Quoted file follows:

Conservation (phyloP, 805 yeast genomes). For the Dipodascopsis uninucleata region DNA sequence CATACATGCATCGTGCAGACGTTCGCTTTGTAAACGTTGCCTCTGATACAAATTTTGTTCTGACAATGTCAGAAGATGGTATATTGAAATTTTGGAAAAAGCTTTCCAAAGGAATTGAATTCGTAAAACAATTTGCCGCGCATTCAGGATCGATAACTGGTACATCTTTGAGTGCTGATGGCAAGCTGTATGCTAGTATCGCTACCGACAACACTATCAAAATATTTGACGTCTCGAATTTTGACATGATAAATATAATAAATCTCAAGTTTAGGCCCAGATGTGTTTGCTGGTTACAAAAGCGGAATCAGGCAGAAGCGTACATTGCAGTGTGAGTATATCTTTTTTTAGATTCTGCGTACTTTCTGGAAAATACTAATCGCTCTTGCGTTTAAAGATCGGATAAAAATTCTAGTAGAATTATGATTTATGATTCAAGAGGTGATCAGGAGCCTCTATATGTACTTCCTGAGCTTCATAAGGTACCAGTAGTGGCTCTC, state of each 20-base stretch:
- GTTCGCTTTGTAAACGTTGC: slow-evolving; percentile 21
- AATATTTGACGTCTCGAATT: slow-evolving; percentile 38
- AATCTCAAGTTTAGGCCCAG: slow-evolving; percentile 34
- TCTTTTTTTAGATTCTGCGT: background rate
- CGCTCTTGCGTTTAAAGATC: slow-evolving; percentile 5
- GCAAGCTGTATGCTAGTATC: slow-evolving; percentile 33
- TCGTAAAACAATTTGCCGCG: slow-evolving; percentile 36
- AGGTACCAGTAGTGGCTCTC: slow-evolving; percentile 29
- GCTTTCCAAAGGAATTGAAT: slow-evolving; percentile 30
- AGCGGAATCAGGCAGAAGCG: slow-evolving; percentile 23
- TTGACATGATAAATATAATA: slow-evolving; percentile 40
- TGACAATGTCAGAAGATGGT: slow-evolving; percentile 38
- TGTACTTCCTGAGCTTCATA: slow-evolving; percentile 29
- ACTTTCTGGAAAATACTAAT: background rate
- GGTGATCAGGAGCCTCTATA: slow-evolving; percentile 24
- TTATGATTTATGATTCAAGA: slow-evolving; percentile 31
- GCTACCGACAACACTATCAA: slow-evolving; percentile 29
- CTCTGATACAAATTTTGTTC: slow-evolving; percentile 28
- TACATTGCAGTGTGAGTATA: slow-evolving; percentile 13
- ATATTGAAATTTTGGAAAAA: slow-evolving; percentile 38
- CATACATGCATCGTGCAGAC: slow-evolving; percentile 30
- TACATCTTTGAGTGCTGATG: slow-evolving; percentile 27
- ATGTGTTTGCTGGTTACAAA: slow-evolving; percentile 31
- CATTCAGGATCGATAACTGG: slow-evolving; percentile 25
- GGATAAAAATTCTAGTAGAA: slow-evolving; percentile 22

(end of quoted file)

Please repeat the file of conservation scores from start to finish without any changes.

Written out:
Conservation (phyloP, 805 yeast genomes). For the Dipodascopsis uninucleata region DNA sequence CATACATGCATCGTGCAGACGTTCGCTTTGTAAACGTTGCCTCTGATACAAATTTTGTTCTGACAATGTCAGAAGATGGTATATTGAAATTTTGGAAAAAGCTTTCCAAAGGAATTGAATTCGTAAAACAATTTGCCGCGCATTCAGGATCGATAACTGGTACATCTTTGAGTGCTGATGGCAAGCTGTATGCTAGTATCGCTACCGACAACACTATCAAAATATTTGACGTCTCGAATTTTGACATGATAAATATAATAAATCTCAAGTTTAGGCCCAGATGTGTTTGCTGGTTACAAAAGCGGAATCAGGCAGAAGCGTACATTGCAGTGTGAGTATATCTTTTTTTAGATTCTGCGTACTTTCTGGAAAATACTAATCGCTCTTGCGTTTAAAGATCGGATAAAAATTCTAGTAGAATTATGATTTATGATTCAAGAGGTGATCAGGAGCCTCTATATGTACTTCCTGAGCTTCATAAGGTACCAGTAGTGGCTCTC, state of each 20-base stretch:
- GTTCGCTTTGTAAACGTTGC: slow-evolving; percentile 21
- AATATTTGACGTCTCGAATT: slow-evolving; percentile 38
- AATCTCAAGTTTAGGCCCAG: slow-evolving; percentile 34
- TCTTTTTTTAGATTCTGCGT: background rate
- CGCTCTTGCGTTTAAAGATC: slow-evolving; percentile 5
- GCAAGCTGTATGCTAGTATC: slow-evolving; percentile 33
- TCGTAAAACAATTTGCCGCG: slow-evolving; percentile 36
- AGGTACCAGTAGTGGCTCTC: slow-evolving; percentile 29
- GCTTTCCAAAGGAATTGAAT: slow-evolving; percentile 30
- AGCGGAATCAGGCAGAAGCG: slow-evolving; percentile 23
- TTGACATGATAAATATAATA: slow-evolving; percentile 40
- TGACAATGTCAGAAGATGGT: slow-evolving; percentile 38
- TGTACTTCCTGAGCTTCATA: slow-evolving; percentile 29
- ACTTTCTGGAAAATACTAAT: background rate
- GGTGATCAGGAGCCTCTATA: slow-evolving; percentile 24
- TTATGATTTATGATTCAAGA: slow-evolving; percentile 31
- GCTACCGACAACACTATCAA: slow-evolving; percentile 29
- CTCTGATACAAATTTTGTTC: slow-evolving; percentile 28
- TACATTGCAGTGTGAGTATA: slow-evolving; percentile 13
- ATATTGAAATTTTGGAAAAA: slow-evolving; percentile 38
- CATACATGCATCGTGCAGAC: slow-evolving; percentile 30
- TACATCTTTGAGTGCTGATG: slow-evolving; percentile 27
- ATGTGTTTGCTGGTTACAAA: slow-evolving; percentile 31
- CATTCAGGATCGATAACTGG: slow-evolving; percentile 25
- GGATAAAAATTCTAGTAGAA: slow-evolving; percentile 22